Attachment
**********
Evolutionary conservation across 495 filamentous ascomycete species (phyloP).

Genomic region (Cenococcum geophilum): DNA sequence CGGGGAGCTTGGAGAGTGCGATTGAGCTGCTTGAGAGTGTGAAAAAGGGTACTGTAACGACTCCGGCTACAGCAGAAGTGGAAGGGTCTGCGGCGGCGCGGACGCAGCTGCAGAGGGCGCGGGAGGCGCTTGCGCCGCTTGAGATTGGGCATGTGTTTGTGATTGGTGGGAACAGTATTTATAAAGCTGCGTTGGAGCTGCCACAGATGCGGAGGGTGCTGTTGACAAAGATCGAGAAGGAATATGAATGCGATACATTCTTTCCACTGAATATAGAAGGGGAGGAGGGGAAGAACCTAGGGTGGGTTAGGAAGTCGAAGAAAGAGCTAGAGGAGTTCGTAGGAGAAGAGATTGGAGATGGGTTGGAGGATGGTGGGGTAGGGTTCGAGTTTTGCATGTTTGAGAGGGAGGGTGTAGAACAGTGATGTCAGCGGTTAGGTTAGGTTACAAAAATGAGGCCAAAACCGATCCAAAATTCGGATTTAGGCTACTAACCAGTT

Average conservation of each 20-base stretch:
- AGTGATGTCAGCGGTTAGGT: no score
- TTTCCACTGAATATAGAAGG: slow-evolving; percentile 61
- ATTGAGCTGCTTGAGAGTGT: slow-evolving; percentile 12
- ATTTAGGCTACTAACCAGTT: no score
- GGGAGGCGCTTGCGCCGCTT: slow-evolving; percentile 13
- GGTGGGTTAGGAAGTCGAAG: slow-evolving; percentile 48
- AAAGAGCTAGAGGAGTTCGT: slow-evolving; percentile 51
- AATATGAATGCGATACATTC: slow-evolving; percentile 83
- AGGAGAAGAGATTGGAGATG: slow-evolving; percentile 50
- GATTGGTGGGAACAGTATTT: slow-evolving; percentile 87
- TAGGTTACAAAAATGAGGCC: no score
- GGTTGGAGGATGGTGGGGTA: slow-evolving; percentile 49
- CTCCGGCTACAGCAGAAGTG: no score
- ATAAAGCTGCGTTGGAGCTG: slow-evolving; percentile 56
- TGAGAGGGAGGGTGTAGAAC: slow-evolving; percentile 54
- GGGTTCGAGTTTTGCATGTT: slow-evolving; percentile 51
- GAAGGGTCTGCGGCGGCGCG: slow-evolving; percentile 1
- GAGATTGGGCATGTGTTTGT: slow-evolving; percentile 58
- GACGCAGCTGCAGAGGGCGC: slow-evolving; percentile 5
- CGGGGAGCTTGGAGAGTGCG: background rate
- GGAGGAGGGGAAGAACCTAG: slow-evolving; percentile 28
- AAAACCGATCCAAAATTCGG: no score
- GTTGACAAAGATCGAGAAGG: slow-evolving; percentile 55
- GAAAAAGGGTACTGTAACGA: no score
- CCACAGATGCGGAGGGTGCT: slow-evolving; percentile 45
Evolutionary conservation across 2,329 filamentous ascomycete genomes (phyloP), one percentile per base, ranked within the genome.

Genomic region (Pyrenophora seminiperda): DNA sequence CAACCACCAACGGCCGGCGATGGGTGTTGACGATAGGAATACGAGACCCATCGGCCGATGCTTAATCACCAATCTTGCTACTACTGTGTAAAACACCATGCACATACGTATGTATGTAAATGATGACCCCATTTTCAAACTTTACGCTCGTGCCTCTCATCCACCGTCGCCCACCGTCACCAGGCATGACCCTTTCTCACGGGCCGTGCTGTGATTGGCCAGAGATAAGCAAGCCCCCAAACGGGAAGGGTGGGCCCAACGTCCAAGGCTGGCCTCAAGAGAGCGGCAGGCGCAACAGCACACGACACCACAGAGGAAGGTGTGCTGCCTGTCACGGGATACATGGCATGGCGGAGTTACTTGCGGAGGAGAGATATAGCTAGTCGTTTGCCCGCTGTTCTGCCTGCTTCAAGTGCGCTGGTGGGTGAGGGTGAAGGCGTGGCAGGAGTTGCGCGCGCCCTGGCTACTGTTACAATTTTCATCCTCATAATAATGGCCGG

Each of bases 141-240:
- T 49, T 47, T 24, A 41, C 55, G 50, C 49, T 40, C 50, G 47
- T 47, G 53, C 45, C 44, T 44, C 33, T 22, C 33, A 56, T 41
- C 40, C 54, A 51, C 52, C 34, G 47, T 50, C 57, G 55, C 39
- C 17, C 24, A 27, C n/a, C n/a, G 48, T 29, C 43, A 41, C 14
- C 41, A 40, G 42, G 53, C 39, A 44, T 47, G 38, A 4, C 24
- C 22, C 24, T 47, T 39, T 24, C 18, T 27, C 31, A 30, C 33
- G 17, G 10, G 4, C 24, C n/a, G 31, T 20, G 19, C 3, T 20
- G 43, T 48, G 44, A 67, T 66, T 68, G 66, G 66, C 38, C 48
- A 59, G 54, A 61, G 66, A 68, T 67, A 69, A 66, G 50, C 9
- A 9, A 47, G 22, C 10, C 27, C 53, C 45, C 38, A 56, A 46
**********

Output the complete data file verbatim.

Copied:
Evolutionary conservation across 495 filamentous ascomycete species (phyloP).

Genomic region (Cenococcum geophilum): DNA sequence CGGGGAGCTTGGAGAGTGCGATTGAGCTGCTTGAGAGTGTGAAAAAGGGTACTGTAACGACTCCGGCTACAGCAGAAGTGGAAGGGTCTGCGGCGGCGCGGACGCAGCTGCAGAGGGCGCGGGAGGCGCTTGCGCCGCTTGAGATTGGGCATGTGTTTGTGATTGGTGGGAACAGTATTTATAAAGCTGCGTTGGAGCTGCCACAGATGCGGAGGGTGCTGTTGACAAAGATCGAGAAGGAATATGAATGCGATACATTCTTTCCACTGAATATAGAAGGGGAGGAGGGGAAGAACCTAGGGTGGGTTAGGAAGTCGAAGAAAGAGCTAGAGGAGTTCGTAGGAGAAGAGATTGGAGATGGGTTGGAGGATGGTGGGGTAGGGTTCGAGTTTTGCATGTTTGAGAGGGAGGGTGTAGAACAGTGATGTCAGCGGTTAGGTTAGGTTACAAAAATGAGGCCAAAACCGATCCAAAATTCGGATTTAGGCTACTAACCAGTT

Average conservation of each 20-base stretch:
- AGTGATGTCAGCGGTTAGGT: no score
- TTTCCACTGAATATAGAAGG: slow-evolving; percentile 61
- ATTGAGCTGCTTGAGAGTGT: slow-evolving; percentile 12
- ATTTAGGCTACTAACCAGTT: no score
- GGGAGGCGCTTGCGCCGCTT: slow-evolving; percentile 13
- GGTGGGTTAGGAAGTCGAAG: slow-evolving; percentile 48
- AAAGAGCTAGAGGAGTTCGT: slow-evolving; percentile 51
- AATATGAATGCGATACATTC: slow-evolving; percentile 83
- AGGAGAAGAGATTGGAGATG: slow-evolving; percentile 50
- GATTGGTGGGAACAGTATTT: slow-evolving; percentile 87
- TAGGTTACAAAAATGAGGCC: no score
- GGTTGGAGGATGGTGGGGTA: slow-evolving; percentile 49
- CTCCGGCTACAGCAGAAGTG: no score
- ATAAAGCTGCGTTGGAGCTG: slow-evolving; percentile 56
- TGAGAGGGAGGGTGTAGAAC: slow-evolving; percentile 54
- GGGTTCGAGTTTTGCATGTT: slow-evolving; percentile 51
- GAAGGGTCTGCGGCGGCGCG: slow-evolving; percentile 1
- GAGATTGGGCATGTGTTTGT: slow-evolving; percentile 58
- GACGCAGCTGCAGAGGGCGC: slow-evolving; percentile 5
- CGGGGAGCTTGGAGAGTGCG: background rate
- GGAGGAGGGGAAGAACCTAG: slow-evolving; percentile 28
- AAAACCGATCCAAAATTCGG: no score
- GTTGACAAAGATCGAGAAGG: slow-evolving; percentile 55
- GAAAAAGGGTACTGTAACGA: no score
- CCACAGATGCGGAGGGTGCT: slow-evolving; percentile 45
Evolutionary conservation across 2,329 filamentous ascomycete genomes (phyloP), one percentile per base, ranked within the genome.

Genomic region (Pyrenophora seminiperda): DNA sequence CAACCACCAACGGCCGGCGATGGGTGTTGACGATAGGAATACGAGACCCATCGGCCGATGCTTAATCACCAATCTTGCTACTACTGTGTAAAACACCATGCACATACGTATGTATGTAAATGATGACCCCATTTTCAAACTTTACGCTCGTGCCTCTCATCCACCGTCGCCCACCGTCACCAGGCATGACCCTTTCTCACGGGCCGTGCTGTGATTGGCCAGAGATAAGCAAGCCCCCAAACGGGAAGGGTGGGCCCAACGTCCAAGGCTGGCCTCAAGAGAGCGGCAGGCGCAACAGCACACGACACCACAGAGGAAGGTGTGCTGCCTGTCACGGGATACATGGCATGGCGGAGTTACTTGCGGAGGAGAGATATAGCTAGTCGTTTGCCCGCTGTTCTGCCTGCTTCAAGTGCGCTGGTGGGTGAGGGTGAAGGCGTGGCAGGAGTTGCGCGCGCCCTGGCTACTGTTACAATTTTCATCCTCATAATAATGGCCGG

Each of bases 141-240:
- T 49, T 47, T 24, A 41, C 55, G 50, C 49, T 40, C 50, G 47
- T 47, G 53, C 45, C 44, T 44, C 33, T 22, C 33, A 56, T 41
- C 40, C 54, A 51, C 52, C 34, G 47, T 50, C 57, G 55, C 39
- C 17, C 24, A 27, C n/a, C n/a, G 48, T 29, C 43, A 41, C 14
- C 41, A 40, G 42, G 53, C 39, A 44, T 47, G 38, A 4, C 24
- C 22, C 24, T 47, T 39, T 24, C 18, T 27, C 31, A 30, C 33
- G 17, G 10, G 4, C 24, C n/a, G 31, T 20, G 19, C 3, T 20
- G 43, T 48, G 44, A 67, T 66, T 68, G 66, G 66, C 38, C 48
- A 59, G 54, A 61, G 66, A 68, T 67, A 69, A 66, G 50, C 9
- A 9, A 47, G 22, C 10, C 27, C 53, C 45, C 38, A 56, A 46